We had another exciting week of "ancient studies" with our Egypt Unit. After a brief look at hieroglyphics and scribes (We will visit these more in depth in the coming weeks.), we took a pause to watch a quick video on how to make papyrus.
This, naturally, got my crafty fingers itchin'. I made a spur of the moment plan to try to make some of our own. Obviously, we don't have papyrus reeds growing in our backyard, so our version of this ancient paper making process had to be tweaked quite a bit. Although, our "papyrus" was not necessarily 100% authentic, the kids got a glimpse of the arduous process...and certainly a new found love of modern conveniences.
To Make "Papyrus", you will need:
- a sheet of white or linen colored paper
- 2 cups of water
- 1 cup of sugar
- 2 large sheets of wax paper or aluminum foil
- a rolling pin, large bowl, scissors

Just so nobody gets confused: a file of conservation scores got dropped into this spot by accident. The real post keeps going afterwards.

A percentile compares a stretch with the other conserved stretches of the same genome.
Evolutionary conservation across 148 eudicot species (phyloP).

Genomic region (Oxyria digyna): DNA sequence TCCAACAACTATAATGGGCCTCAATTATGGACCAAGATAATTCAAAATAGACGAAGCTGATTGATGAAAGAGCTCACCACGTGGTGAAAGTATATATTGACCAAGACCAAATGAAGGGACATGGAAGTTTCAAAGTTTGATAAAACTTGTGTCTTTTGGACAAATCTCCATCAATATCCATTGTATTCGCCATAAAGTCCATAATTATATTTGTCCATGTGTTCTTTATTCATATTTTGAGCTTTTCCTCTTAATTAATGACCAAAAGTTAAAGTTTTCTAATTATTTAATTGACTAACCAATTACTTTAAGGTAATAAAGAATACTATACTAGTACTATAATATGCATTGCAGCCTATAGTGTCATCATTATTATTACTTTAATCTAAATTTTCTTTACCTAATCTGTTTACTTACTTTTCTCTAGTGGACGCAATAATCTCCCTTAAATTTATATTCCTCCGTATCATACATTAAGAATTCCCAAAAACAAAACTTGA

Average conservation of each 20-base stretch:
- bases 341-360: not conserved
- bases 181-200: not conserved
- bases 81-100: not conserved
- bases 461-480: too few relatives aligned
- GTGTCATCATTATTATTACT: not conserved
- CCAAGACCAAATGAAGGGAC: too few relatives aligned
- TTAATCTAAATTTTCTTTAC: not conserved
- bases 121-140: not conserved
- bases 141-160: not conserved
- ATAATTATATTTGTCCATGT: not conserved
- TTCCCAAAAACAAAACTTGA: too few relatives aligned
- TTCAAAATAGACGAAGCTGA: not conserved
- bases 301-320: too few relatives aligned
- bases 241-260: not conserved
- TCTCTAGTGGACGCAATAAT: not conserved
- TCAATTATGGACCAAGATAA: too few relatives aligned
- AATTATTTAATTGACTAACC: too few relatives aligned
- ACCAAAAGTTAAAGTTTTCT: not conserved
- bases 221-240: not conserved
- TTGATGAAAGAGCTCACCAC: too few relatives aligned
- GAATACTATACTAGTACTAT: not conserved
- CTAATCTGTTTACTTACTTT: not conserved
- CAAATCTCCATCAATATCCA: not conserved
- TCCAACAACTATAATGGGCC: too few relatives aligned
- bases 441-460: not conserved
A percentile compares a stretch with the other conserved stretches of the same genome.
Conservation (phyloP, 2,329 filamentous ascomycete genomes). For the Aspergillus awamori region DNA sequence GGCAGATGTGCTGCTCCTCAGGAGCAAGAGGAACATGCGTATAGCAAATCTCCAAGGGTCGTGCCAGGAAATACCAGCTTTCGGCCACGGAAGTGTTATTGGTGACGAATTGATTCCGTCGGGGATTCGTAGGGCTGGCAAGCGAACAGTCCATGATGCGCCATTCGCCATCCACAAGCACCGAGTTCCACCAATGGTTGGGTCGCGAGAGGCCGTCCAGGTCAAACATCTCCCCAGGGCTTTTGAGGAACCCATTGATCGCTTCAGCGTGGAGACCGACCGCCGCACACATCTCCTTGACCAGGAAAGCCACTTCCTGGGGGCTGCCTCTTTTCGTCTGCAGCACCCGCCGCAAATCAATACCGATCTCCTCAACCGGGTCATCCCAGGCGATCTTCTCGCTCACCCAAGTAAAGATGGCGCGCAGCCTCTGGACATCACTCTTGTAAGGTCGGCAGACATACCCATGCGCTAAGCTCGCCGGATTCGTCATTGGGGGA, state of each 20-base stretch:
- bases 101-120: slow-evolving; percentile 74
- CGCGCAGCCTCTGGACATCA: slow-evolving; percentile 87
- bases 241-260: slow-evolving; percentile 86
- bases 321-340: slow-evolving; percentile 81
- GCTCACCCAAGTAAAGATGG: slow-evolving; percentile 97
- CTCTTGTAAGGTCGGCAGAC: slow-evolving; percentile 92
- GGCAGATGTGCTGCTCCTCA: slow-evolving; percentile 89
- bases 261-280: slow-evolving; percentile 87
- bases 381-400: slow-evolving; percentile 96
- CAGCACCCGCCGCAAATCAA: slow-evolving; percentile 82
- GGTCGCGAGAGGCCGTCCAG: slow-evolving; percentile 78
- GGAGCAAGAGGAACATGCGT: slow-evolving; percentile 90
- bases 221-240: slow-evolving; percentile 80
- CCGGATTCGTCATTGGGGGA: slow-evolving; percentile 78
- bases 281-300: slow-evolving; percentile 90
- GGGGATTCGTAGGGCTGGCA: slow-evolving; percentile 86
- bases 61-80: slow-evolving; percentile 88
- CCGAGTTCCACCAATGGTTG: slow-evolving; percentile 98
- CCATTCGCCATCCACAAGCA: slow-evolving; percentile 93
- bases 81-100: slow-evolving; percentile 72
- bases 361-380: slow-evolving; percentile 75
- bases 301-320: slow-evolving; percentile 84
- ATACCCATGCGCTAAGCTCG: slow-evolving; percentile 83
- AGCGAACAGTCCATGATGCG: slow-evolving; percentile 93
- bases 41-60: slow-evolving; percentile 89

First, cut the sheet of paper into twenty-four strips 1/2 inch wide.
Lay 12 strips next two each other as close to each other as possible. Secure the top of the strips to the work surface with a piece of tape (optional).
Weave the remaining 12 pieces through the original 12.
Real papyrus does not have this "weaving". But instead, just has horizontal strips placed on top of vertical ones. However, since we were working with paper, I though it might be better to weave them.
Real papyrus is held together by the sugar of the papyrus reeds. When pressed, the sugar acts as a glue. To mimic this, mix together the 1 cup sugar and 2 cups water until the sugar has completely dissolved.
Cut the tape off of the weaving to release it from the work surface.
Place the weaving into the water/sugar mix. Leave for several hours so that the paper can absorb a significant amount of the sugar water. Remove weaving and transfer to wax paper. (It is easier to remove the weaving from the water if most...not all...the water is drained out of the bowl first.)
Sandwich the weaving between two sheets of wax paper. Press out the excess water and flatten the weaving together with a rolling pin (Or large, smooth stone...if you really want to be authentic).
Allow the weaving to dry over night.
Remove from the wax paper and cut off excess strips from the sides.
And there you have it. A modern day version of papyrus. Now to learn hieroglyphics...
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